Dave spent his early years, eight of them in fact, at Raymond Blanc's Le Manoir and as a result has a passion for the best local and seasonal ingredients which is showcased in his new Summer menu. As part of a small invited group, we were looked after by general manager Stephen Mannock and greeted upon arrival with margaritas and a tour of this amazing hotel, from the impressive wine cellar, to the gorgeous spa nestled neatly into the vaulted cellars. The design is rustic but luxurious with plush sofa's, old industrial tables and quirky touches, such as the polo mallets hung on the wall (pictured below), a nod to the local polo tradition in Cirencester. 

The hotel has taken eight years to develop and cost over £7 million pounds, and thank goodness there are people out there that will take on a project of this magnitude as everywhere you dig in Cirencester you find something Roman, which then requires painstaking excavation. You can find pieces from the dig on display around the hotel and in the reception there is a glass floor overlooking a Roman mosaic, understandably as in 4 AD Cirencester was second only to London in importance! 

There was even the most bizarre detail on the staircase where the iron balustrade had a face engraved, and as you climbed the three stories the face aged from unbearded young man to an old man with no hair and long beard! 

I digress, back to the food! We were treated to plates of food which we shared enthusiastically,  marveling over each dish as it was presented. Starting with nibbles the melt-in-your-mouth grilled sticky lamb ribs (£3.95) were to die for and quail's scotch eggs (£3.45) were amazing! 

The new concept behind this menu is to share, this restaurant doesn't turn its tables, it's all about the quality, experience and the enjoyment of food. The main courses are rustic but refined and mainly cooked over hot charcoal on the Robarta Grill (in Japanese cuisine, robatayaki means fireside-cooking). 

What followed was a dining experience like no other, we were treated to plate after plate of the most delicious food; English asparagus, poached egg yolk and bacon (£5.45); spring greens, wild garlic and pine nuts (£4.45); fired diver caught scallop cauliflower and chorizo (£6.45). My personal highlights included the most tender pork fillet I have ever tasted, accompanied with chard, apple and cider sauce (£10.45), The venison was equally tender and served with delicious braised red cabbage, chocolate and hazelnuts (£9.95) and I just have to mention the 220gm USDA prime grade Sirloin steak, hand cut chips and béarnaise sauce (£59.95 to share) and the white asparagus, rapeseed oil and baked duck egg (£11.50) was exceptional.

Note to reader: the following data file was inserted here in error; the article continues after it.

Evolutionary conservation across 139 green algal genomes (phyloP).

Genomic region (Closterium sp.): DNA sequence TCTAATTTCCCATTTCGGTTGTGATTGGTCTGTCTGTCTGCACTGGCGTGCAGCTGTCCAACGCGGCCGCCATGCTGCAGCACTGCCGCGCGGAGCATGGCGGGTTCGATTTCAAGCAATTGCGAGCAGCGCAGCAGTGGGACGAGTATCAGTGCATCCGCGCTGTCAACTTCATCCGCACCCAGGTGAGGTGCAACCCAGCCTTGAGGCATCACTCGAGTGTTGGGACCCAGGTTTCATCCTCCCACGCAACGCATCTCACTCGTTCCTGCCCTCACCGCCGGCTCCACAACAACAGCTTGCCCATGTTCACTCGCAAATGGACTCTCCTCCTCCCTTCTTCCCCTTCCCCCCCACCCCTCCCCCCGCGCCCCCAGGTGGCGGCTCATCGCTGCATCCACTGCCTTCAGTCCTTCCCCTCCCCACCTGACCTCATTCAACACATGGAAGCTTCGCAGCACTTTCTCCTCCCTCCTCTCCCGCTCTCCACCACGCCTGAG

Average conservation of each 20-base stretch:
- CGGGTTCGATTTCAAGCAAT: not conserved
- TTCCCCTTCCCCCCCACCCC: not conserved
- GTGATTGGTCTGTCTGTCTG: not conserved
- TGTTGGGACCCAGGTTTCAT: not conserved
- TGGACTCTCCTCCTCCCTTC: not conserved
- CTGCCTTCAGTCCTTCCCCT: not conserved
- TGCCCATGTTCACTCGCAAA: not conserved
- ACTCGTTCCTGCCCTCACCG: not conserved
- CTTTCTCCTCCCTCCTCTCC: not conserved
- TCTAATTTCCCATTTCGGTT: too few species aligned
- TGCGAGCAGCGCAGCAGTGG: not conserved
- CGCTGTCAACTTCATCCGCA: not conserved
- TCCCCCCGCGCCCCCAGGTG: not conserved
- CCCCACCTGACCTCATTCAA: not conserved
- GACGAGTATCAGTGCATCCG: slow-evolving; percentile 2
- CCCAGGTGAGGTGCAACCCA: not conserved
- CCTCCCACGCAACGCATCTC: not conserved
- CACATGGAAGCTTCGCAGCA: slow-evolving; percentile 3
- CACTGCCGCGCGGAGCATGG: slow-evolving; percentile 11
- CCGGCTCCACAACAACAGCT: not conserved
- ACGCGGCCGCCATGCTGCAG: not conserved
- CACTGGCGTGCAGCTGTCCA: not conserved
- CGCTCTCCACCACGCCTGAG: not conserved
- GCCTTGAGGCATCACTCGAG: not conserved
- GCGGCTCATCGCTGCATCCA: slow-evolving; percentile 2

And then there were the puddings...

The custard tart with milk ice cream (£4.95) was the lightest custard tart I have ever tasted (top picture), I reluctantly passed it to my neighbour, but in return he passed me the most delicious warm rice pudding (£4.95) a good trade indeed. When I enquired about the ingredients for the rice pudding, they were the same that I use at home; pudding rice, whole milk, caster sugar and a vanilla pod, but my pudds never taste as good! The chocolate pudding with pistachio ice-cream (£5.45) and white chocolate and blood orange cheesecake with orange sorbet (£4.95) were equally amazing and just enough to render me immobile! 

We ate, shared, compared, laughed and passed the plates around the table, in the communal way in which it is intended to be enjoyed. The Romans' knew how to dine all those years ago, it seems only right that thousands of years later the Kings Head is going back to traditional Cirencester dining! 

The Kings Head also has five 'cheese champions', staff trained by Neal's Yard and passionate about showcasing fine cheese from across the UK. We sampled seven cheeses each presented to us by Miles that we enjoyed with crackers and quince jam, I particularly enjoyed the Isle of Mull cheddar, light in colour and with a fruity tang.